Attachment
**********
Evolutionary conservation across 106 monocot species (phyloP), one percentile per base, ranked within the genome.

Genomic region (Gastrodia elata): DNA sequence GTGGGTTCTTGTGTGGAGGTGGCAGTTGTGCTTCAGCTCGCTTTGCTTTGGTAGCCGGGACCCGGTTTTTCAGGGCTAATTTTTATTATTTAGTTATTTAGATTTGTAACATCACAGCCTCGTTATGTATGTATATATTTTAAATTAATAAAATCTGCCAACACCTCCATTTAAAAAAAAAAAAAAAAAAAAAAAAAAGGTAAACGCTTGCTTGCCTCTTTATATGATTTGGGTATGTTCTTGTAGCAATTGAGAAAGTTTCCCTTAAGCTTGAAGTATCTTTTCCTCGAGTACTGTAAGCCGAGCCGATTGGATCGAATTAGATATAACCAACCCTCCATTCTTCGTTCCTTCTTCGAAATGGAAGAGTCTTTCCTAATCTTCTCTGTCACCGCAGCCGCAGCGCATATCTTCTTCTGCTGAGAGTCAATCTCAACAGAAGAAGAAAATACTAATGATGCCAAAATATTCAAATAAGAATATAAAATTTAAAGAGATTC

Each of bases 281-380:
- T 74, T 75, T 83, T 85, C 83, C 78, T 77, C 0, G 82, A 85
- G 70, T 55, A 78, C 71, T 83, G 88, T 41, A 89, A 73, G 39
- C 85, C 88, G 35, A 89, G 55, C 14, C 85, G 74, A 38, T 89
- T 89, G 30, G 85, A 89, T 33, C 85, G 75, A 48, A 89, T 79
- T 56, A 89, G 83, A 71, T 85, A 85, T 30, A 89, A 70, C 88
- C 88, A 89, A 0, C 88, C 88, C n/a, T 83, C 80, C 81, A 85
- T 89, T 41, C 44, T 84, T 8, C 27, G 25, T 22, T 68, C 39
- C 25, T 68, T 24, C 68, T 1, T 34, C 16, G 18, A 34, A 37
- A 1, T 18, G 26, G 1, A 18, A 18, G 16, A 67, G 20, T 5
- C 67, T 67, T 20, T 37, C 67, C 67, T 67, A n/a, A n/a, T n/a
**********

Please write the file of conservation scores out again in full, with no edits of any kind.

Evolutionary conservation across 106 monocot species (phyloP), one percentile per base, ranked within the genome.

Genomic region (Gastrodia elata): DNA sequence GTGGGTTCTTGTGTGGAGGTGGCAGTTGTGCTTCAGCTCGCTTTGCTTTGGTAGCCGGGACCCGGTTTTTCAGGGCTAATTTTTATTATTTAGTTATTTAGATTTGTAACATCACAGCCTCGTTATGTATGTATATATTTTAAATTAATAAAATCTGCCAACACCTCCATTTAAAAAAAAAAAAAAAAAAAAAAAAAAGGTAAACGCTTGCTTGCCTCTTTATATGATTTGGGTATGTTCTTGTAGCAATTGAGAAAGTTTCCCTTAAGCTTGAAGTATCTTTTCCTCGAGTACTGTAAGCCGAGCCGATTGGATCGAATTAGATATAACCAACCCTCCATTCTTCGTTCCTTCTTCGAAATGGAAGAGTCTTTCCTAATCTTCTCTGTCACCGCAGCCGCAGCGCATATCTTCTTCTGCTGAGAGTCAATCTCAACAGAAGAAGAAAATACTAATGATGCCAAAATATTCAAATAAGAATATAAAATTTAAAGAGATTC

Each of bases 281-380:
- T 74, T 75, T 83, T 85, C 83, C 78, T 77, C 0, G 82, A 85
- G 70, T 55, A 78, C 71, T 83, G 88, T 41, A 89, A 73, G 39
- C 85, C 88, G 35, A 89, G 55, C 14, C 85, G 74, A 38, T 89
- T 89, G 30, G 85, A 89, T 33, C 85, G 75, A 48, A 89, T 79
- T 56, A 89, G 83, A 71, T 85, A 85, T 30, A 89, A 70, C 88
- C 88, A 89, A 0, C 88, C 88, C n/a, T 83, C 80, C 81, A 85
- T 89, T 41, C 44, T 84, T 8, C 27, G 25, T 22, T 68, C 39
- C 25, T 68, T 24, C 68, T 1, T 34, C 16, G 18, A 34, A 37
- A 1, T 18, G 26, G 1, A 18, A 18, G 16, A 67, G 20, T 5
- C 67, T 67, T 20, T 37, C 67, C 67, T 67, A n/a, A n/a, T n/a